You’ve prepared your CV, now check your social media accounts

29 October 2018 | Rebecca Liebel, Senior Consultant

 

 

Millennials and Generation Z have been hooked to the internet since infancy, so there’s a fairly good chance that the majority of people applying for our roles will have some kind of online history. The important thing is making sure you’ve got the highest possible privacy settings on social media profiles and that you delete anything you wouldn’t be happy to put on your CV.

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If you’ve spoken to one of our consultants, you can be absolutely sure they’ve had a look at you on LinkedIn. We love to see a well-maintained profile as it helps us to find you and suggests that you’re a business-savvy, 21st century networker. However, were you aware that we and the clients we pass you on to are also looking into your lives on Facebook, Instagram and Twitter? We’re not hacking into accounts here, we’re searching for what’s freely available on the web.

We’ve certainly seen some things. One consultant had to advise a candidate to change his Facebook profile to one where he wasn’t wearing a mankini before we could send his CV to our client. Another swim-suit disaster happened to a candidate who had made her entire Facebook profile public. She’d clearly forgotten about the hot-tub cinema club she’d attended in a bikini when she applied for a private equity role within a conservative UAE firm.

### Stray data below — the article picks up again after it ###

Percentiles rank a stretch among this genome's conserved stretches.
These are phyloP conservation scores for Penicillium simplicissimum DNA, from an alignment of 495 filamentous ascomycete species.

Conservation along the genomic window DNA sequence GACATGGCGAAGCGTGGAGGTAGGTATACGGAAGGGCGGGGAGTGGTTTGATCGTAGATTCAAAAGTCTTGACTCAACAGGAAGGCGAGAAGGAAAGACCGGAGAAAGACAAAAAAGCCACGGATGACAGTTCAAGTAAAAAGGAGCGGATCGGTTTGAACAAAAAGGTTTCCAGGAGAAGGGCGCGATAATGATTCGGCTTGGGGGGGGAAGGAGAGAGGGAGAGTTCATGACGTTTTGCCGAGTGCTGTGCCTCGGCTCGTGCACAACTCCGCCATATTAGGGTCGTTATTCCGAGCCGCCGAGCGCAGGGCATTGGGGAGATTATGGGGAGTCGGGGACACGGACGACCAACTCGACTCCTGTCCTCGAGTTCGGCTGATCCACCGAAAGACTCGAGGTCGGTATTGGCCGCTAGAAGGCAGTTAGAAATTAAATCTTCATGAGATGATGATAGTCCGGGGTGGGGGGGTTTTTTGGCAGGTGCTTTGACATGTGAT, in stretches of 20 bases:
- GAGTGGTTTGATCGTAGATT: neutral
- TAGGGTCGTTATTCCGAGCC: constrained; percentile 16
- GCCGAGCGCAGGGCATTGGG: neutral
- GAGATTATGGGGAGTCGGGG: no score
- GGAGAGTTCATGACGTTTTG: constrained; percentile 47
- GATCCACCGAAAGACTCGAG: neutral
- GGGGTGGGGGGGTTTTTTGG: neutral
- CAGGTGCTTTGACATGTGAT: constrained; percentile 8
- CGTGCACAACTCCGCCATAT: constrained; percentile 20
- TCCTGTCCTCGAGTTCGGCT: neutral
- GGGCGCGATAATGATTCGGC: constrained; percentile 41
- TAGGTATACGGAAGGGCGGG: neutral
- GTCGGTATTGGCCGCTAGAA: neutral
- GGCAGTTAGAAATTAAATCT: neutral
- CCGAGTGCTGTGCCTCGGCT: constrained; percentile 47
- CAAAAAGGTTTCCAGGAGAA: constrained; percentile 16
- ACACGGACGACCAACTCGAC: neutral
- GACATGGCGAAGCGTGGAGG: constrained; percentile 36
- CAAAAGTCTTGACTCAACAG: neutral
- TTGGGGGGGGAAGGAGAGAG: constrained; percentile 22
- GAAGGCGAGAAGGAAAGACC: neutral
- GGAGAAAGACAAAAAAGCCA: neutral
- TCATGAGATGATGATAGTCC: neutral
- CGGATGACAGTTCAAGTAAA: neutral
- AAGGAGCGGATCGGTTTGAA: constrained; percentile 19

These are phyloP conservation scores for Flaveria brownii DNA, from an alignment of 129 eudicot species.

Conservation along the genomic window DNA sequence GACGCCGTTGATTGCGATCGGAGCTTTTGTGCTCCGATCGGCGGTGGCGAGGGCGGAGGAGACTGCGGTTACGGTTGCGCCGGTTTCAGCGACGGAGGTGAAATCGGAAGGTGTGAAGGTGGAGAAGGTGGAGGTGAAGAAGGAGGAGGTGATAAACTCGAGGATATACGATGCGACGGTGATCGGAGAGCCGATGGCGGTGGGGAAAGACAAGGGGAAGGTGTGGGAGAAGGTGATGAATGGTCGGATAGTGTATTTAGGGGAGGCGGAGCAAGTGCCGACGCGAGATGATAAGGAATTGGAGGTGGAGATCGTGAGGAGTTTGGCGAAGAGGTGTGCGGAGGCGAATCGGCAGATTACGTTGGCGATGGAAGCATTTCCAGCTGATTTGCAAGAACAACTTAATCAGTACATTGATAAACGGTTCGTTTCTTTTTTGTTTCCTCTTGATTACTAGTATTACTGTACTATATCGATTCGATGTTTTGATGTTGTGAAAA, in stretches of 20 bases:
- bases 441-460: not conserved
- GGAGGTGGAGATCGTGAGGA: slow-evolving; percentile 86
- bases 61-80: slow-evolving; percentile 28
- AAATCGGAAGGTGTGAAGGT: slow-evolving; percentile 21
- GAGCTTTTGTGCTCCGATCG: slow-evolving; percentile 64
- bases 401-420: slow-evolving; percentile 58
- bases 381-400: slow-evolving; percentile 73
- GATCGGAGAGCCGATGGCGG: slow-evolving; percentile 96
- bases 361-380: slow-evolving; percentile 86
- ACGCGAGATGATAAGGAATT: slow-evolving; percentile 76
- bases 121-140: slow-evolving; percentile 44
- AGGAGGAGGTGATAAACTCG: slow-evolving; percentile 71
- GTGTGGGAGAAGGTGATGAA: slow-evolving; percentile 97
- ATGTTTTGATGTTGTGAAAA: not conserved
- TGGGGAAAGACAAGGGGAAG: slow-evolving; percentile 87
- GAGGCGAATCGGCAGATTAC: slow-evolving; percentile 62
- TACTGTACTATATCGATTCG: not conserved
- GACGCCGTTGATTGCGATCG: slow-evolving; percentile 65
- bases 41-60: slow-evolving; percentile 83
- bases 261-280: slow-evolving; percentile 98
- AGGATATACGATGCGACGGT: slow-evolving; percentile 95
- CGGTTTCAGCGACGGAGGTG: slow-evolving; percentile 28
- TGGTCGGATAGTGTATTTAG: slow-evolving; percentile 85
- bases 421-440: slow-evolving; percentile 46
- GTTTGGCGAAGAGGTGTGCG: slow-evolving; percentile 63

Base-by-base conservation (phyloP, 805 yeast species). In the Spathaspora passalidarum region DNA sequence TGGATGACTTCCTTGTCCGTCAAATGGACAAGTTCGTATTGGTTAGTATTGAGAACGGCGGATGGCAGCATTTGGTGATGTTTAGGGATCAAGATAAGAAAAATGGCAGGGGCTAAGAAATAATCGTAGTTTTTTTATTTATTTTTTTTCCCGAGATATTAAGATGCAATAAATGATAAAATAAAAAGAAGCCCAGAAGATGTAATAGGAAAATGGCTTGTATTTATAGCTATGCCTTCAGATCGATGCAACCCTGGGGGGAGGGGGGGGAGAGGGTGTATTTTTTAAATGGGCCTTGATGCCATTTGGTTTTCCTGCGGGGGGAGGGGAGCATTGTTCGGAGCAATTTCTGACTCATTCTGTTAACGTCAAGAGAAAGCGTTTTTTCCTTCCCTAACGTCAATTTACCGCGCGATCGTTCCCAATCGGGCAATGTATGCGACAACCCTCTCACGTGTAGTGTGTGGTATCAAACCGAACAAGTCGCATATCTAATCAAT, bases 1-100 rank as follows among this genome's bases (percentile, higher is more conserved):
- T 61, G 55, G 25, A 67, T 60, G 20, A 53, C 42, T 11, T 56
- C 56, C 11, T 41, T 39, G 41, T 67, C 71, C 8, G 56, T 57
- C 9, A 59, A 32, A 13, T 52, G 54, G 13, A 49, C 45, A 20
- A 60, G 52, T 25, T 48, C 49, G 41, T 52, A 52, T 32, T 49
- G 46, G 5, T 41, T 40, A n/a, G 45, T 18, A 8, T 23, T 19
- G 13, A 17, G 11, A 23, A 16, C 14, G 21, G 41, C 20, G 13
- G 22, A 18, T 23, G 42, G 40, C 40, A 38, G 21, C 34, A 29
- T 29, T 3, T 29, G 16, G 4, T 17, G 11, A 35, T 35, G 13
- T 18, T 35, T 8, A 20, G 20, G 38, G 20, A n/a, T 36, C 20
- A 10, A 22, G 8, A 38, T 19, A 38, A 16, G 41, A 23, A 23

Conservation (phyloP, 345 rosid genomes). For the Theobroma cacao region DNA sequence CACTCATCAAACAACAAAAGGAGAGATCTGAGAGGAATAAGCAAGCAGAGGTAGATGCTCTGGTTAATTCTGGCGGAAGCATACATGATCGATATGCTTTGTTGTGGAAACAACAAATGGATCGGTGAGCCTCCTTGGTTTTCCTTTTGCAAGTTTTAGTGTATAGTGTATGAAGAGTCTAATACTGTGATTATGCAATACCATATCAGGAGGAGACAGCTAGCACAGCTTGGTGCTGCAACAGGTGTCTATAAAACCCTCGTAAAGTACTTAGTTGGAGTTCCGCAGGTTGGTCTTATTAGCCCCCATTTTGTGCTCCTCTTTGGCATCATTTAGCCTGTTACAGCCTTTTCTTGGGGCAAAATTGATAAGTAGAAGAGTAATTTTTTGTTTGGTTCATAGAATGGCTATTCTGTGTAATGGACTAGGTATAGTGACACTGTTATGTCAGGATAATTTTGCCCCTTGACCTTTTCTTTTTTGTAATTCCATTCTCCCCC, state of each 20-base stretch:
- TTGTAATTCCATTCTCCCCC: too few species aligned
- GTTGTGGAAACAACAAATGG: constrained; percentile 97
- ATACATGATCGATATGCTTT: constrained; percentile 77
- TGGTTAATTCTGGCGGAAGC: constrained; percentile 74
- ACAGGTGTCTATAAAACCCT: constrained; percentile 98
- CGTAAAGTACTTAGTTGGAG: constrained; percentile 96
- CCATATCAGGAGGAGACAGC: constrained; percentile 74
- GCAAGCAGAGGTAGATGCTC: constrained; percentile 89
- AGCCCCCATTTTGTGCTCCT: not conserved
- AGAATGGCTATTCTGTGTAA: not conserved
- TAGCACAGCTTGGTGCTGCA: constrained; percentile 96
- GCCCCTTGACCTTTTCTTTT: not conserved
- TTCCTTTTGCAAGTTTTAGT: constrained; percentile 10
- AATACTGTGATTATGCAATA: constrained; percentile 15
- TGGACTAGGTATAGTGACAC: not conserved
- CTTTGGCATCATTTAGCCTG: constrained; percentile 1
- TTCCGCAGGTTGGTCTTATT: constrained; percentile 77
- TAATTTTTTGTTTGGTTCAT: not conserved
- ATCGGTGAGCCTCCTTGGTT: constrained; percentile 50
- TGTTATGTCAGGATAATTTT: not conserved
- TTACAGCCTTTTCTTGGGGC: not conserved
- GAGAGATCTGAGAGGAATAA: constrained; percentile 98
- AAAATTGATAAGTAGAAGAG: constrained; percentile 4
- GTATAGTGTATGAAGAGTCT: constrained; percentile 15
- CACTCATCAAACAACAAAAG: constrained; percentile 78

It’s not just being scantily clad that gets you in trouble, it’s also what you say that matters. As a general rule, anything offensive or anything overtly political should be avoided completely. Check your profile carefully, going back to university days when opinions may have flowed more freely. The Facebook pages of groups you joined at university could be more widely accessible, so make sure there are no traces of you left there. 

This detective work can be burdensome, especially for those who did not grow up online. As such, more and more of our clients are farming this task out to background screening firms that include a media search as part of their process. Again, they won’t hack accounts, but they’re experts at digging around in your publicly available online past and present, so be thorough.

Finally, when it comes to LinkedIn, keep your presence simple and professional. State your experience, make relevant connections and maybe even make the odd positive comment on a contact’s post. Some careers benefit from a strong, outspoken social media presence but private equity isn’t usually one of them.

About the author

Rebecca joined us in Munich in 2013 to focus on the German-speaking and wider continental region. She travelled the world with the Australian Trade Commission and Consulate before permanently relocating to Germany.

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